Sunday, June 18, 2006

Wonderful 7/7 journalism

Here are two best pieces of writing that I have seen all year about what happened on and after 7th July. And they come from two members of the same family.

Magnus Linklater's lovely comment piece about the peculiarly British reaction of the survivors.
And Alex Linklater's brilliant 'Aftershock', which is about PTSD.

I wonder whether speaking about the rape, starting this blog, setting up Kings Cross United, speaking to the media about stuff has been driven by this one thing: the need to understand and explain trauma, and to try to help those who suffer from it, and those who know and love them. Trying to help myself and others. I know when I had PTSD for the first time in 2002, I found the crippling isolation, the numbness, anger, avoidance and fear overwhelming, and terrifying. I thought I was going mad. I simply could not understand what had happened to me. Why I felt like a shell, a husk, different to everyone else who seemed to exist on the other side of an impermeable transparent wall through which I could not penetrate, could not hear, could not connect with other humans. It was only when I began to read, to search on the internet, to educate myself and to find the first-person accounts of those who had been there too, swimming in the goldfish bowl of fear and remembered, re-experienced aftershock, triggered by suddenly-inexplicably- sinister ordinary things: a smell of aftershave, footsteps behind me, pressure on my throat, soft cloth over my mouth, that I began to understand. So when it happened again, on 7th July, I tried to write what I would have wanted to read, the words of someone else who had been there and who understood PTSD. I hoped it would help me and others.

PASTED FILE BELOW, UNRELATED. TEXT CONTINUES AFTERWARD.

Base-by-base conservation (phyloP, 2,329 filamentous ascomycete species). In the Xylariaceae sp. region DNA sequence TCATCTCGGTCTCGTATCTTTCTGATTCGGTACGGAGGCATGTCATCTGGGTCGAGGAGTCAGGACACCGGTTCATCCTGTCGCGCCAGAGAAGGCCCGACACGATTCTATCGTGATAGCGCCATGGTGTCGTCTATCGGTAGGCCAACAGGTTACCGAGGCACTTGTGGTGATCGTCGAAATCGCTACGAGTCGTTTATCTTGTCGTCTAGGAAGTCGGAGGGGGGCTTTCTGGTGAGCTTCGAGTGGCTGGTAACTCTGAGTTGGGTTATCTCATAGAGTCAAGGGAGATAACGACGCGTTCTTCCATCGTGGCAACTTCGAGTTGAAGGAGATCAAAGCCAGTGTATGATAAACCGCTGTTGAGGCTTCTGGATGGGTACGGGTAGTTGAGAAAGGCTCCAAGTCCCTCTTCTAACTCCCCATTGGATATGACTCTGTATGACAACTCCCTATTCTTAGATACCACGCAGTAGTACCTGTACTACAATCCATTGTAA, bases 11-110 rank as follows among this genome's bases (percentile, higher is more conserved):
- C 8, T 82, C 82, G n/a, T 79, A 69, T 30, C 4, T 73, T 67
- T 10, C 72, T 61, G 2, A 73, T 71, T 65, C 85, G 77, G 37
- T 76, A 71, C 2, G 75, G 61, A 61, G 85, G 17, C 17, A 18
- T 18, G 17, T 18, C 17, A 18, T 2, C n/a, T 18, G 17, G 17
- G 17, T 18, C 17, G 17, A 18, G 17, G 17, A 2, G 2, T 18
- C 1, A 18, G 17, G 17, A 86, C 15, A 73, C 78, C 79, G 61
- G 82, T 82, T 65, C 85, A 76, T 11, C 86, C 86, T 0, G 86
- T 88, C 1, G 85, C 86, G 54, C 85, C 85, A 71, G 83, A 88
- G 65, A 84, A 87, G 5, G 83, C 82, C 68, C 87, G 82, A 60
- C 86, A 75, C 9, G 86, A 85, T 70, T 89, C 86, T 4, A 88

Afterwards, there also came political campaigning. That, too, was the need to try to understand, to stop the horror happening again, here, abroad, anywhere, everywhere. I was always very interested in news and politics, but later it became personal and passionate. Because I had come close to death twice, I was afraid of everything, and then, afraid of nothing. It became important to fight back, to cherish what was important to me, to stand up for what I believed in, so that if I died, there would have been some small mark left by my time here, I could go knowing I had at least tried to make things better. Maybe it is survivor guilt, maybe it is my way of trying to make sense of the senseless.

It's hard to explain when people say it is all pointless, hopeless, or when they ask why I bother, or say sneeringly that I want to be famous, some kind of celebrity. Yes, I say to these people, you're right. I failed the Big Brother auditions, I'm not rich or thin enough to be snapped by Hello so I got raped and then blew up my train. Anything to be on telly.

Holly and I got drunk last night in her garden. She had enjoyed her holiday, she had laughed and laughed with old friends and new friends. She is as brown and rangy as a film star. She made a new friend who was a fireman, he and she had somehow recognised each other as members of the club that nobody wants to be part of. The club who knows what ''triggering'' means, why sometimes when you are desperate for sleep you dare not close your eyes for fear of what you will see, and smell and hear when you dream. ''The fucked-up loonies club'', the club with the darkest sense of humour of all. The club I am unwillingly in, where I have met some of the most human, the strongest, the most compassionate people I have ever met. And so I stay hopeful, because of other people.

Thank you Alex and Magnus for what you wrote. You made me feel proud.


Blogger Bumble Bee said...

It definately is wonderful writing. I cried and felt such emotion when I read them for the first time. Same reasons I keep reading your blog and Holly's. Such inspiration and a way with words.
It's what gives us hope, determination and warmth.

June 18, 2006 1:43 pm  

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